The allegations of the bill were admitted by the answer, and were substantially as follows. The plaintiff is a Massachusetts corporation engaged under a permit in the transportation
of petroleum products as a contract carrier. It operates twenty trucks and employs many persons as drivers and in other capacities. Its business is large and it has made a substantial investment of money. On August 27, 1935, the commission, under St. 1935, c. 405, established a commercial motor vehicle division under the charge of a director, and gave it power to revoke permits, subject to appeal to the commission. On October 2, 1936, the department, after a hearing, found that the plaintiff had violated the law by requiring certain drivers to operate trucks for more hours a day than were lawful under G. L. (Ter. Ed.) c. 159B, Section 9, as amended by St. 1936, c. 345, Section 4. The department on that day ordered that the plaintiff's permit be suspended for two weeks beginning October 15, 1936. On October 13, 1936, pursuant to an arrangement made with one Cooperstein, an uncle of the president of the plaintiff, the plaintiff's trucks were transferred to Cooperstein, who applied to the department for a permit to operate them as a contract carrier. The department, being informed that Cooperstein had obtained the trucks from the plaintiff, granted the permit. The trucks were registered in the name of Cooperstein and operated by him from October 15, 1936, to October 30, 1936, under an agreement with the plaintiff by which the plaintiff was to pay all expenses and was assigned all the receipts and earnings. The plaintiff continued to direct the operation of the trucks. On October 30, 1936, Cooperstein retransferred the trucks to the plaintiff, they were again registered in the name of the plaintiff, and the plaintiff resumed operations under its permit, the suspension having expired. The transactions just recited were carried out under the advice of the plaintiff's attorney, and the plaintiff believed that they were lawful and proper.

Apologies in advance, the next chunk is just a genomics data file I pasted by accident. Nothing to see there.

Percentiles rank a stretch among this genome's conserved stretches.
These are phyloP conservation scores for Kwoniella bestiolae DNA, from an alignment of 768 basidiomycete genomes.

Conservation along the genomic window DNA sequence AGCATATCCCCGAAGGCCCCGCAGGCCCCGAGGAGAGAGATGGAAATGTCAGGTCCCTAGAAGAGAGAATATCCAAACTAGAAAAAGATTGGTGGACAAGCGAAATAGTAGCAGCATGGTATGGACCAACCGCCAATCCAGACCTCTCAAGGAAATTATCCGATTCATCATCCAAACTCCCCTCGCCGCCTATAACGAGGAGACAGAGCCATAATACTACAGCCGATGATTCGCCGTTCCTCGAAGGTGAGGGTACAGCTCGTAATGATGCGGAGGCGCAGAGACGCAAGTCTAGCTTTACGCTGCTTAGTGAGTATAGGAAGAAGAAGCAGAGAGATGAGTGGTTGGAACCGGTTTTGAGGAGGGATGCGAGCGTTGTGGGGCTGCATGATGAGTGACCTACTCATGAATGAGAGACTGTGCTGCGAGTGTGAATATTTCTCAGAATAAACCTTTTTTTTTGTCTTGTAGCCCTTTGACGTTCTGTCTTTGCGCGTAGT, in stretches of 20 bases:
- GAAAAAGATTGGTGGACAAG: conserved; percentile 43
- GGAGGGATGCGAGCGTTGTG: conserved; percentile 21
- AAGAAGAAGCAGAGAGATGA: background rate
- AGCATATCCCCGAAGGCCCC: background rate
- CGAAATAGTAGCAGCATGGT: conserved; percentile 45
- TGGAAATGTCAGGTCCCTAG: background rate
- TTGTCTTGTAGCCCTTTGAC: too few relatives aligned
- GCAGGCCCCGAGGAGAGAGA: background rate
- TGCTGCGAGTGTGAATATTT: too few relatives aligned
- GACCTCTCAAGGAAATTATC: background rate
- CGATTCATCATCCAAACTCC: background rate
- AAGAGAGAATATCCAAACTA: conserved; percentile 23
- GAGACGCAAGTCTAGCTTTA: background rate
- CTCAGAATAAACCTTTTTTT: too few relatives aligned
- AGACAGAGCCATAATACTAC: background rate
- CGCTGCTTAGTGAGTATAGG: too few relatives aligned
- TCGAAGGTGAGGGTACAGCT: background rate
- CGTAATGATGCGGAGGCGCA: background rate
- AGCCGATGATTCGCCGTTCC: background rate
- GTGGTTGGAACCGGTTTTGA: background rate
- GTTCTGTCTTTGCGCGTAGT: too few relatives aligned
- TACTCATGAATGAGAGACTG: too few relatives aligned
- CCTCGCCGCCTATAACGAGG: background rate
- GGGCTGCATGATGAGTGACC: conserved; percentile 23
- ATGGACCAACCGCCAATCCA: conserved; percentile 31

Nearly a year later, on October 13, 1937, one Riley, the director of the commercial motor vehicle division of the department, caused a notice to be given to the plaintiff of a hearing to be held on October 22, 1937, at which the plaintiff was ordered to show cause why its permit should not be revoked "for wilful evasion of the order of the department dated October 2, 1936." After the hearing, Riley, on
December 20, 1937, ordered that the plaintiff's permit be revoked as of December 31, 1937, on the ground that the plaintiff and Cooperstein "knowingly conspired to permit . . . [the plaintiff] to nullify the order of the department and conduct the business of a contract carrier in violation of the suspensory order" of October 2, 1936.